Is the Trump administration and Iran going to be a replay of Trump and North Korea, or is it going to be a replay of Bush and Iraq in 2003? Stay tuned. From James George Jatras at strategic-culture.org:
On July 22 US Secretary of State Mike Pompeo delivered a bizarre speech on Iran. Delivered from the Ronald Reagan Presidential Library in Simi Valley, California, and ostensibly addressed to the Iranian-American community, the speech’s staging clearly sought to evoke the fall of communism, casting the Ayatollahs in the role of Leonid Brezhnev and company.
Iranian “regime change” is not the publicly stated goal of the Trump Administration’s policy. But it is hard to see how US demands on Tehran don’t amount to exactly that, with Pompeo comparing the Iranian “regime” (a term used dozens of times to imply illegitimacy) to a “mafia.” He asserted that Iran’s behavior is “at root in the revolutionary nature of the regime itself.” What can change its “root” or “nature” without ceasing to be itself?
Pompeo demanded not just a total change in policy from Tehran but a different mode of governance amounting to Iran’s ceasing to be an independent regional power. The Reagan venue’s analogy to the collapse of communism in the USSR and Eastern Europe echoed in the Secretary’s heavy emphasis on “a new 24/7 Farsi-language TV channel” spanning “not only television, but radio, digital, and social media format, so that the ordinary Iranians inside of Iran and around the globe can know that America stands with them.”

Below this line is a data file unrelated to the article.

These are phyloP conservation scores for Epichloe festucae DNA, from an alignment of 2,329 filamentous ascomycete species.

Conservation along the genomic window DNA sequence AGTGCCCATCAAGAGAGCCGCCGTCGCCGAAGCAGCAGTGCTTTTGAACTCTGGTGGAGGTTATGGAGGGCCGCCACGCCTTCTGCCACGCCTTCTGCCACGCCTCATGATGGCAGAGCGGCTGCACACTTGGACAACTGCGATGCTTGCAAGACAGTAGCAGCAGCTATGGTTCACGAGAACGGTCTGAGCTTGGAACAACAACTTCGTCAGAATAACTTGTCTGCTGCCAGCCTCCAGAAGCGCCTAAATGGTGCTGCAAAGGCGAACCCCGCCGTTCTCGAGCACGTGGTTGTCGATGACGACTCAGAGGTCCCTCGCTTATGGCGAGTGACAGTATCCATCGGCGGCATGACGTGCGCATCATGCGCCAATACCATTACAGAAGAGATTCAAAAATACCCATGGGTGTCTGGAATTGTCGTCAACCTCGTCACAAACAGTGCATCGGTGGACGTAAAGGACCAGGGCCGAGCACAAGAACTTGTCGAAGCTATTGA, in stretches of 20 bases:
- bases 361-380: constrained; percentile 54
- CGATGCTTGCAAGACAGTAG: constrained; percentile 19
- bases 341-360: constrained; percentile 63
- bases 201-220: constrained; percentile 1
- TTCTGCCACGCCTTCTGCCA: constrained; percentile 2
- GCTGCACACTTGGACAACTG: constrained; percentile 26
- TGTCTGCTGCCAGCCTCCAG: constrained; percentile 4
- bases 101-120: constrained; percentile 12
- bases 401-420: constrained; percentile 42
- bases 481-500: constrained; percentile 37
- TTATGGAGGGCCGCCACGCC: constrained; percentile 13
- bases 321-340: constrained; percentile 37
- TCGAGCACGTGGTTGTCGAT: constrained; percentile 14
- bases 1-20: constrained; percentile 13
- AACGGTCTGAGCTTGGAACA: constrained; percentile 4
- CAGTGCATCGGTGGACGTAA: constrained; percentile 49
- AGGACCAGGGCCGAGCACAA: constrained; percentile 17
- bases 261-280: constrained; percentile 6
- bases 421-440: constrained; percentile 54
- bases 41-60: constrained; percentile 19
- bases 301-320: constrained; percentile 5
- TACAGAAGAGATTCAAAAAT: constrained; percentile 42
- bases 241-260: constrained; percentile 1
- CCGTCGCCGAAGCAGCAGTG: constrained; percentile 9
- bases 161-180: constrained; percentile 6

The US position on Iran is that it is solely a question of removing a layer of malign governance, after which democracy, tolerance, peace, and general niceness will spontaneously break forth, and justice will roll down like water and righteousness like a mighty stream. Just like happened in Iraq after 2003. Just like in Libya.
Never mind that Iran isn’t North America or Europe. Never mind that American and European ideas of social and personal liberty would be anathema to an unknown but significant percentage of Iran’s population. Never mind that the replacement for the Ayatollahs envisioned by many Administration big shots, the cultish People’s Mojahedin Organization of Iran (Mojahedin-e Khalq, MEK), may not be particularly democratic or popular with Iranians. Don’t bother us with details – the neo-Bolshevik myth of a spontaneous uprising by the oppressed masses (with a little help from outside, like the Kaiser’s generals were kind enough to provide Lenin) is alive and well in Washington.
To continue reading: Will Next Steps on Iran Point towards a New ‘Big Three’ or World War III?